Wednesday, March 8, 2017

Congressional Resolution to Rescind Fair Pay and Safe Workplaces Rules Passes Both Houses

Last Monday (March 6), the Senate passed a joint resolution disapproving the final rule implementing the Fair Pay and Safe Workplaces Executive Order. The House initiated the joint resolution and passed it in February. From what we've been able to discern from reading online sources, the President is expected to sign it into law.

The resolution reads:
Resolved by the Senate and House of Representatives of the United States of America in Congress assembled, That Congress disapproves the rule submitted by the Department of Defense, the General Services Administration, and the National Aeronautics and Space Administration relating to the Federal Acquisition Regulations (published at 81 Fed. Reg. 58562 (August 25, 2016)), and such rule shall have no force or effect.
The Fair Pay and Safe Workplaces Executive Order and its related regulations have been controversial from the start. It requires the Government to "consider" a contractor's (or prospective contractor's) history of actual and alleged labor violations when awarding contracts. It has become known as the blackballing regulation.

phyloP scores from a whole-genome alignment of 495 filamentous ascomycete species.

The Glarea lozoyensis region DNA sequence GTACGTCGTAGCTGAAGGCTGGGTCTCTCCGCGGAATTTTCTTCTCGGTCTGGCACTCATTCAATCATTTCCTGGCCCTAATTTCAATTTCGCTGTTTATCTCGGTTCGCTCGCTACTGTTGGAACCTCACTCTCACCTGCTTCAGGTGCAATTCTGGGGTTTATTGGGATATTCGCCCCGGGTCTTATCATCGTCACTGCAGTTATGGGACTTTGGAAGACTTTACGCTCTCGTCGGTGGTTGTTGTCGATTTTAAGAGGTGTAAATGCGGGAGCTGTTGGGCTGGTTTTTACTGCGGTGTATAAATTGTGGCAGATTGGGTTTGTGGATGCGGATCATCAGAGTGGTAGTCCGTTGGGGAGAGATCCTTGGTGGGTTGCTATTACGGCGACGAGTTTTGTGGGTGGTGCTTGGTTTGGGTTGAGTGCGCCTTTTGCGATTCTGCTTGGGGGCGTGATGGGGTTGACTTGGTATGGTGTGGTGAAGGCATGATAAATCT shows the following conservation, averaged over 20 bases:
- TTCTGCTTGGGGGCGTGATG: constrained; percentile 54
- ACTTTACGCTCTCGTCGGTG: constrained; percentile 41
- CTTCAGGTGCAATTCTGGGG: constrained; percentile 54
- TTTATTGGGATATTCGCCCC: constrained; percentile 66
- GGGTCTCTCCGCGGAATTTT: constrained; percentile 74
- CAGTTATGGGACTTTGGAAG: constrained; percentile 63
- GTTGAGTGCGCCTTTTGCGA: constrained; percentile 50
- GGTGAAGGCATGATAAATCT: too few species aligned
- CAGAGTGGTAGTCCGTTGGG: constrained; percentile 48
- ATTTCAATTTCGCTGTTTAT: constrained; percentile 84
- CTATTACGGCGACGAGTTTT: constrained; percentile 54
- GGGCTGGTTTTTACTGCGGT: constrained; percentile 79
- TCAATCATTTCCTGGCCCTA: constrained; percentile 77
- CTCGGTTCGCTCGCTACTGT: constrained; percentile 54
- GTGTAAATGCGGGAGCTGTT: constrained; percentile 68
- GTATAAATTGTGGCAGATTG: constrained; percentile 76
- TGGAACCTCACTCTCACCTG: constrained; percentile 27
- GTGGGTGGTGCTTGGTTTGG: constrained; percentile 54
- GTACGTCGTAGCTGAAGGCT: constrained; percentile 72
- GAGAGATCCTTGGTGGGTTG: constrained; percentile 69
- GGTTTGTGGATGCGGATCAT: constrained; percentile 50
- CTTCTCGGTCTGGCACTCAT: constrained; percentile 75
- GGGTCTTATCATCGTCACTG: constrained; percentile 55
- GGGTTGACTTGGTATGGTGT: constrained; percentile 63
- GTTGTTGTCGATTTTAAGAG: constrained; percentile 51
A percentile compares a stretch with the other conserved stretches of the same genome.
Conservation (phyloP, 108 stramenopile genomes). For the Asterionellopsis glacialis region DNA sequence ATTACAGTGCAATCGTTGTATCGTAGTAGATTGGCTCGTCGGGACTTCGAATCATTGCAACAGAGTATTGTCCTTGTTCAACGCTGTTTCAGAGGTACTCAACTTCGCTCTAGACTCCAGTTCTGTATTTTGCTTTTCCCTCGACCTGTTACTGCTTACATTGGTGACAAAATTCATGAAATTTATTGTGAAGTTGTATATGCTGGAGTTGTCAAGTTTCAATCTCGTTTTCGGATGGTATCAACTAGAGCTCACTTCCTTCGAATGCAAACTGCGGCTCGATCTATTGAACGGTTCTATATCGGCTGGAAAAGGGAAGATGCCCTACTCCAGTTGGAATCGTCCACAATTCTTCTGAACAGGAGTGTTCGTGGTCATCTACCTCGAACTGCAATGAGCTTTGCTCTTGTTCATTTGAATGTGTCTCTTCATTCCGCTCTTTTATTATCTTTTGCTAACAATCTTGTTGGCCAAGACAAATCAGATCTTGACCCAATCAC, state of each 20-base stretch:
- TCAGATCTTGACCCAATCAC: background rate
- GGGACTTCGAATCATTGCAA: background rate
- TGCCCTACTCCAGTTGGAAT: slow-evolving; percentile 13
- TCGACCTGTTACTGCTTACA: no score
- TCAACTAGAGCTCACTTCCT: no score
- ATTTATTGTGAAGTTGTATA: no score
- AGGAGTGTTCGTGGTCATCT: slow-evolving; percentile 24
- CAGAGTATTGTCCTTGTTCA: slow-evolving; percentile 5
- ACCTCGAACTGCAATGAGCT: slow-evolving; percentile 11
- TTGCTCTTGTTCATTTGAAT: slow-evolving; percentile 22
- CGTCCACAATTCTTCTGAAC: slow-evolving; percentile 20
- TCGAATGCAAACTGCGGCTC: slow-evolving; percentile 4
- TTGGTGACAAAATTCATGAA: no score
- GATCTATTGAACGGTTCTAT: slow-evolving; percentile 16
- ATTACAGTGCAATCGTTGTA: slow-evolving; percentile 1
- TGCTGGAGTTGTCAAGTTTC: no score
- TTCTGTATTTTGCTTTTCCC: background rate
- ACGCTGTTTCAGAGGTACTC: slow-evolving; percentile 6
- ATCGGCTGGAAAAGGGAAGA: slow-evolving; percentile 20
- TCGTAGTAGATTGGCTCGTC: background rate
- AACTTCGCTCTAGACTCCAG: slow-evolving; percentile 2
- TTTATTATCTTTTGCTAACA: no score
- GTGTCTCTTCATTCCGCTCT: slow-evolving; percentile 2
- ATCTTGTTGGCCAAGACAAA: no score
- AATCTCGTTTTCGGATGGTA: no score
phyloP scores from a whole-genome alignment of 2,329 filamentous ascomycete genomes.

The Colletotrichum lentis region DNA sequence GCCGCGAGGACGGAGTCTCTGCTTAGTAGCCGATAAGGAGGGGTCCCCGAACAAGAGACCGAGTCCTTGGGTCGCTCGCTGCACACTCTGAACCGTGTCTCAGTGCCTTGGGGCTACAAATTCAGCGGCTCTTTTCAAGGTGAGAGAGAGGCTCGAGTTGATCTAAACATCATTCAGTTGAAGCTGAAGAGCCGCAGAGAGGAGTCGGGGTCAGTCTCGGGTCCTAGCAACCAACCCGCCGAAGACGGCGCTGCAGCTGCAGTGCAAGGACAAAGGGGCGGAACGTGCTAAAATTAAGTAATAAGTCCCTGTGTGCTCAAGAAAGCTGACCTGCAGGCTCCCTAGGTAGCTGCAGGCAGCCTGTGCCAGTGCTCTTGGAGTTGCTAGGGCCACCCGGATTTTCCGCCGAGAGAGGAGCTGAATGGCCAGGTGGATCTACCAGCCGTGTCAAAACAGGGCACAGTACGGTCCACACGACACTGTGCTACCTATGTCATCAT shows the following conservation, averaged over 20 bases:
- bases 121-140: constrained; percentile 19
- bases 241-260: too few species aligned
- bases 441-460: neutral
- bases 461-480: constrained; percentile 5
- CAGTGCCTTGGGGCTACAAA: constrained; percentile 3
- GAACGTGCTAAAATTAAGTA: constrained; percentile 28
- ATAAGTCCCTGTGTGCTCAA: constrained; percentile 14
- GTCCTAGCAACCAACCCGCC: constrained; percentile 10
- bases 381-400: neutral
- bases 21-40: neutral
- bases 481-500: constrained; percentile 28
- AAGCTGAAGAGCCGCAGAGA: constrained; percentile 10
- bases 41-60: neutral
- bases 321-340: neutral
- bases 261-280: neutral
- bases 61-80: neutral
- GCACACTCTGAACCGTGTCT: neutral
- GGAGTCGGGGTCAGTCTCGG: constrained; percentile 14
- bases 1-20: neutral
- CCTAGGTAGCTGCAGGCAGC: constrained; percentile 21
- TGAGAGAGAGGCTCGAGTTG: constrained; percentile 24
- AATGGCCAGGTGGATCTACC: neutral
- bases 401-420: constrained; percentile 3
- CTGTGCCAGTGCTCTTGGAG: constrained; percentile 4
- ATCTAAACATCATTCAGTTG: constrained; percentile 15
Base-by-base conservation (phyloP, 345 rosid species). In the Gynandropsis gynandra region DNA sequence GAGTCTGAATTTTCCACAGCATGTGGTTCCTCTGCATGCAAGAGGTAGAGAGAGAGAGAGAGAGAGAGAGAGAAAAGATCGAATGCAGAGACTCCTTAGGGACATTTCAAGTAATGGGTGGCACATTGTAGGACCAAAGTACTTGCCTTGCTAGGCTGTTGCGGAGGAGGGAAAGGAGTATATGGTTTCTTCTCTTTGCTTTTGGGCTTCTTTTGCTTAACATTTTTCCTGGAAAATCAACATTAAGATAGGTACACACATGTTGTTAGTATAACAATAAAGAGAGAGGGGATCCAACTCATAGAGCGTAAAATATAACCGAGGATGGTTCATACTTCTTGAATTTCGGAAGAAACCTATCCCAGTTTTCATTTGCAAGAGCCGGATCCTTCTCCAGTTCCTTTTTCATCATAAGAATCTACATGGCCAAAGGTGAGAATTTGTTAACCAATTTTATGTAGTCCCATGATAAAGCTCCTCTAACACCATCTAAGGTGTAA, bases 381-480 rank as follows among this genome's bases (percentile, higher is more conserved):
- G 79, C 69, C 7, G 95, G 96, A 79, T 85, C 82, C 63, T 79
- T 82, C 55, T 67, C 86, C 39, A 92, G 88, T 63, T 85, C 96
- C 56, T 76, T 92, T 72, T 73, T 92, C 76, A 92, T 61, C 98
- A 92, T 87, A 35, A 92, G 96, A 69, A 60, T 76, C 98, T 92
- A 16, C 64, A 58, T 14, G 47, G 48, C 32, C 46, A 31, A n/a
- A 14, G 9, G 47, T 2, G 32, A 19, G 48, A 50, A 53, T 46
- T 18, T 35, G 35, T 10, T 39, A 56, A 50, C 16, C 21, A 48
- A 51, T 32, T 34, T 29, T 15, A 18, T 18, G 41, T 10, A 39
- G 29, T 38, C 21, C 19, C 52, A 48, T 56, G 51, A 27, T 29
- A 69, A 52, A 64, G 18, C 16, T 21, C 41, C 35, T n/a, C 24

Just before it was to go into effect, a Texas judge enjoined the Government from implementing the portion of the new rules relating to the reporting and disclosure requirement s regarding labor law violations, but not other aspects of the regulations.

Presumably, this resolution applies to the entirety of EO and regulations including the provisions relating to the paycheck transparency (see FAR 52.222-60), based on the same EO and part of the same regulation addressed in the Congressional resolution.

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